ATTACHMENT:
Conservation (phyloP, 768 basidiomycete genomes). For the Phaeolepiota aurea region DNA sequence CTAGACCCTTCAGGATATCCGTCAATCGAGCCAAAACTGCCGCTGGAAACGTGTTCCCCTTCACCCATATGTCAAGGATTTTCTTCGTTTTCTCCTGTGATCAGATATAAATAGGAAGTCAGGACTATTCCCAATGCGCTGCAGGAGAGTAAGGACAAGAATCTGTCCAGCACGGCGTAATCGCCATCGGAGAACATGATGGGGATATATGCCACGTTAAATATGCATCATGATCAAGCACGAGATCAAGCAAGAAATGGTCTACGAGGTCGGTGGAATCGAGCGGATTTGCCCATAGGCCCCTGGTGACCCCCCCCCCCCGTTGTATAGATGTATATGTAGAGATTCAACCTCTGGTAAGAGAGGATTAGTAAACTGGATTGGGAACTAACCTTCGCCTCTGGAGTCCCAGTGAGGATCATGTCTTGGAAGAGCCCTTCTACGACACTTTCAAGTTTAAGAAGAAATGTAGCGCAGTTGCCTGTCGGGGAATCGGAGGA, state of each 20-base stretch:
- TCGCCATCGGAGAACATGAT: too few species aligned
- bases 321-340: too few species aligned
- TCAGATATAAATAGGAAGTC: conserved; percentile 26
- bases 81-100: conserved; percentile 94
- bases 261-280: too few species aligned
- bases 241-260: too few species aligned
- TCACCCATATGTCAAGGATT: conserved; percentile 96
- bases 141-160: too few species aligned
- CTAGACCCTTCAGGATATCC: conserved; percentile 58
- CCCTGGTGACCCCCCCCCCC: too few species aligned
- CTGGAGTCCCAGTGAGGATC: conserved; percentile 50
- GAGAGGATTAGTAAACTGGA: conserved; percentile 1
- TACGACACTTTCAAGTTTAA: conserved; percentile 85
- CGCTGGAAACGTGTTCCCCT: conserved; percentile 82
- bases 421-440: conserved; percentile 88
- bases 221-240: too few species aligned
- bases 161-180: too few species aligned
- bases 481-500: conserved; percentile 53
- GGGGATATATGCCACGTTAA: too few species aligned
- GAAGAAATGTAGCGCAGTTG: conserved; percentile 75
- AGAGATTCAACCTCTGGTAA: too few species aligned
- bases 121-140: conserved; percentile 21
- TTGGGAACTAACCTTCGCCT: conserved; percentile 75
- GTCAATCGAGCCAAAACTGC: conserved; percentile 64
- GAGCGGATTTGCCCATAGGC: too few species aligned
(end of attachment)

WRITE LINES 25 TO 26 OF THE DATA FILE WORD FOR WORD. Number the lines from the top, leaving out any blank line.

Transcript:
- GTCAATCGAGCCAAAACTGC: conserved; percentile 64
- GAGCGGATTTGCCCATAGGC: too few species aligned